Megyn Kelly Moves to NBC, Viewers Question Her Ideology

January 10, 2017

  In a Twitter response to a fan about her new book called Settle for More, Megyn Kelly said the memoir is

Photo credit:Todd Williamson/Getty Images

In a Twitter response to a fan about her new book called Settle for More, Megyn Kelly said the memoir is “very uplifting with some tears along the way.” The book is an account of Kelly’s experiences as a female journalist, as an anchor at Fox News, and as a debate moderator in this presidential election cycle. The book is available for purchase on Amazon.com

Megyn Kelly is an American reporter who has worked at Fox News for the last 13 years. Since 2013, she has hosted a nightly segment on Fox Network called The Kelly File. As of January this year, Kelly has decided to leave Fox and move to NBC.

Kelly’s life exploded into the public eye in this election cycle beginning at the first GOP debate on August 6.

She posed this controversial question to Donald Trump.

“Mr. Trump, one of the things people love about you is you speak your mind and you don’t use a politician’s filter. However that is not without its downsides, in particular when it comes to women. You’ve called women you don’t like fat pigs, dogs, slobs, and disgusting animals.”

At this point Trump interrupts and says, “Only Rosie O’Donnell.”

The crowd erupts into laughter, but Kelly continues with her question.

“Your Twitter account has several disparaging comments about women’s looks. You once told a contestant on Celebrity Apprentice that it would be a pretty picture to see her on her knees. Does that sound like the temperament of a man we should elect as president, and how will you answer the charge from Hillary Clinton, who is likely to be the democratic nominee, that you are part of the war on women?”

Trump retorted through the media that Kelly was biased, and attempted to sway Fox News Chief Roger Rails to prohibit Kelly from moderating the next debate.

He then took to CNN Tonight the day after the debate and made the following comment, “You could see there was blood coming out of her eyes, blood coming out of her wherever.”

This drew a storm of attention to the feud from viewers who felt Trump’s comment was a patronizing, rude, and unprofessional suggestion of menstruation.

 

 

 

 

 

 

 

 

 

 

 

 

 

 

 

 

 

 

 

 

 

 

 

They reached a stalemate as Kelly and Rails demanded an apology from Trump, and he refused to give one; suggesting that Kelly should apologize to him for her “inappropriate question.” Kelly stated she “will not apologize for doing good journalism.”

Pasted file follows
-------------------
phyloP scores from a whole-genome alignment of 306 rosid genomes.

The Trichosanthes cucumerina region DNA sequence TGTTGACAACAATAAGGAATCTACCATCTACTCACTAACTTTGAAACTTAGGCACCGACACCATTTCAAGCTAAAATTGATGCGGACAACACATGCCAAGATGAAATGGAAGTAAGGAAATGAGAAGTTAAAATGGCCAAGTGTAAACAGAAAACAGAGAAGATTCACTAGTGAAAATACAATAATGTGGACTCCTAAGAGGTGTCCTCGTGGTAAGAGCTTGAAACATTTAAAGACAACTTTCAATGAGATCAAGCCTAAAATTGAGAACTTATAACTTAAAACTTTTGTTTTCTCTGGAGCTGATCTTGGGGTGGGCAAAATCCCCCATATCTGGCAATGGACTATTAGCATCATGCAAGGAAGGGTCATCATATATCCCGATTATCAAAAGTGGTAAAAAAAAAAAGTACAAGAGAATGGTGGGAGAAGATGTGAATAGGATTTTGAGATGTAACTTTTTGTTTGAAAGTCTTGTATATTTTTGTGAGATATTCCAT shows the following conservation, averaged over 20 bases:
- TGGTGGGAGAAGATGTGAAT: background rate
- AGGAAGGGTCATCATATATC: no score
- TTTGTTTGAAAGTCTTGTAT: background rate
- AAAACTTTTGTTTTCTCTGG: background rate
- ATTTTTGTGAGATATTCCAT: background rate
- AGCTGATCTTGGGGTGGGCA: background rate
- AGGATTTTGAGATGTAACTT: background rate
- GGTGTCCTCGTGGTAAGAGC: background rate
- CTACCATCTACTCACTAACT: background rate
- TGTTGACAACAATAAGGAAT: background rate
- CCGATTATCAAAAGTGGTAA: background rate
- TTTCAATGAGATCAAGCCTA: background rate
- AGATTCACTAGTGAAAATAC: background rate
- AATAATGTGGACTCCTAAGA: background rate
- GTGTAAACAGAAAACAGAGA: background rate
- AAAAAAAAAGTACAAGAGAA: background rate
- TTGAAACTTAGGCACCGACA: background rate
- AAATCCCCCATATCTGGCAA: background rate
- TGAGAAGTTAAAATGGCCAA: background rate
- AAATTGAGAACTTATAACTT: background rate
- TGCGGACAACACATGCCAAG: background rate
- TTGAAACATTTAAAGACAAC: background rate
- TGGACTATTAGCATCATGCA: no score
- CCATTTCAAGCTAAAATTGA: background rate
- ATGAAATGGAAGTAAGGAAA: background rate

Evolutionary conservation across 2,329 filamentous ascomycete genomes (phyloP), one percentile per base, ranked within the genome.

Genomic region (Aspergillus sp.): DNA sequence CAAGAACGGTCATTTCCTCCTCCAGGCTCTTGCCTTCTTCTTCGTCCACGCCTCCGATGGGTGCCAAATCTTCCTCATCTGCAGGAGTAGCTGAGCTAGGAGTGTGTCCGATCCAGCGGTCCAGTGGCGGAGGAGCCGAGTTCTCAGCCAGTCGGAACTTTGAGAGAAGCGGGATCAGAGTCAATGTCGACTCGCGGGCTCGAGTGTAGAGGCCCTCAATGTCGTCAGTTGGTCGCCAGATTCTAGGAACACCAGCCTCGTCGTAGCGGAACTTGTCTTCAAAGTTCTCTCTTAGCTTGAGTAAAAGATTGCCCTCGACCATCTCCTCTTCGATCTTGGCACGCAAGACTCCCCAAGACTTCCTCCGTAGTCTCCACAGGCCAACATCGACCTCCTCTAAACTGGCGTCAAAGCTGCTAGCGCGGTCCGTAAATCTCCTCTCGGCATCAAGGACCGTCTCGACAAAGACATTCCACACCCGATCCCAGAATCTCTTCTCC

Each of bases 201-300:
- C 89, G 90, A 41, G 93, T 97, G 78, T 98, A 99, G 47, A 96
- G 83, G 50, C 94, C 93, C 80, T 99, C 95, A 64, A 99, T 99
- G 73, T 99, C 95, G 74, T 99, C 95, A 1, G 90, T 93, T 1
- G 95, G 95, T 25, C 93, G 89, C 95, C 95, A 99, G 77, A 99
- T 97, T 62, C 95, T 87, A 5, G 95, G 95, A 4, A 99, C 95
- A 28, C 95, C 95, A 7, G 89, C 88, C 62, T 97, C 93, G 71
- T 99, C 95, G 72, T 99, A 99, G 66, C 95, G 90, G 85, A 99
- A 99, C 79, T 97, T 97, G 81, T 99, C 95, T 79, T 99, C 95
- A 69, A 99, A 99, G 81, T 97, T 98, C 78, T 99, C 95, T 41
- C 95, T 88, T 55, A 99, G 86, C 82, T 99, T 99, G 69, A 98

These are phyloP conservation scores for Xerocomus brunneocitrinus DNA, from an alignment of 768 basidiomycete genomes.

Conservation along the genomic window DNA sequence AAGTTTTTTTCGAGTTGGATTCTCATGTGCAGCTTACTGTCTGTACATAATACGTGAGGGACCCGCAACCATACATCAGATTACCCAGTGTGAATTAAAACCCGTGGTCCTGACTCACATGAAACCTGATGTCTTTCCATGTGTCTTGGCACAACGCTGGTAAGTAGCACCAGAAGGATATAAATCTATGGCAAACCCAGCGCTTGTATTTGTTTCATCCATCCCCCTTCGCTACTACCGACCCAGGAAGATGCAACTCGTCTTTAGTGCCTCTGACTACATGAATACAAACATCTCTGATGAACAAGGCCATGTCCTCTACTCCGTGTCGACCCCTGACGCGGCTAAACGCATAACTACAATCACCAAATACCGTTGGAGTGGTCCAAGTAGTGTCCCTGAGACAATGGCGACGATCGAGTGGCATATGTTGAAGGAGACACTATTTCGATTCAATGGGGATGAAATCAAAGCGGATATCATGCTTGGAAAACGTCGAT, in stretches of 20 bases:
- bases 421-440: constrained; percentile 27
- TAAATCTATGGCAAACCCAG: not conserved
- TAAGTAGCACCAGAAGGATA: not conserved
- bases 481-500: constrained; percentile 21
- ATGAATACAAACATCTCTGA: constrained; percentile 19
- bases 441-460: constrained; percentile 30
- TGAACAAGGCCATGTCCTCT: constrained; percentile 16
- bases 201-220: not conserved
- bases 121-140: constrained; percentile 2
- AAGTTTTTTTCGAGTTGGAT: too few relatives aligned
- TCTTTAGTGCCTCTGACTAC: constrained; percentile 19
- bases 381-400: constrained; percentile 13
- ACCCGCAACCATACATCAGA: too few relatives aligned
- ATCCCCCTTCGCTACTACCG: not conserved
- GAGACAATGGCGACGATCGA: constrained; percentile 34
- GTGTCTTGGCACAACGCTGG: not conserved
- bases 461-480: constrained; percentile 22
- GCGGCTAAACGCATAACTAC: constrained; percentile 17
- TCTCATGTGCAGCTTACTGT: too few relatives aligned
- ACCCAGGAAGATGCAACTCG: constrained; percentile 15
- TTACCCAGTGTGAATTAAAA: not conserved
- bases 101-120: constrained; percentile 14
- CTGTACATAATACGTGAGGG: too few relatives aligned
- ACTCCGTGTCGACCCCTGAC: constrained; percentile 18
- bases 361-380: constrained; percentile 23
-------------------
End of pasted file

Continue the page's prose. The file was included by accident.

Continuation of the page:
Against the background of Fox’s conservative coverage and the partisan climate of the election, Megyn Kelly could be seen as a moderate or even liberal Republican. She certainly disagrees with Trump on some fundamental levels, and has moved networks to NBC which tends to swing more left than Fox. The question that many people are left wondering is, was the chaos of this presidential election cycle enough to push Kelly’s political ideology to the opposite side of the spectrum? Is this a publicity stunt to sell more copies of her book, Settle for More? Is she simply getting paid more at NBC?

The ideology question: Megyn Kelly has identified as an independent for two years now. According to an analysis on Variety, Megyn tends to have a liberal perspective on social issues like women’s rights, but a more conservative perspective on monetary issues like taxes and public healthcare. 

The fame question: Quite probably, yes. Any publicity is good publicity. Kelly is famous on her own however, so it is hard to imagine this being the primary reason for her move.

The money question: Kelly’s prospective salary at NBC has not been released, but according to a recent New York Times article, Fox was willing to pay upwards of $20 million to keep Kelly on their network.

It has been highly suggested that Kelly made the move because a daytime show would give her more flexibility to attend to her duties as a wife and mother.

She said in her farewell message to Fox News, “And that after all is why I believe we’re here: human connection. The truth is I need more of that in my life, in particular when it comes to my children who are seven, five, and three.”

 

 

 

 

 

 

 

 

 

 

 

 

Kelly’s daytime show will be similar to 60 Minutes, according to The New York Times, and will air Monday through Friday.

 

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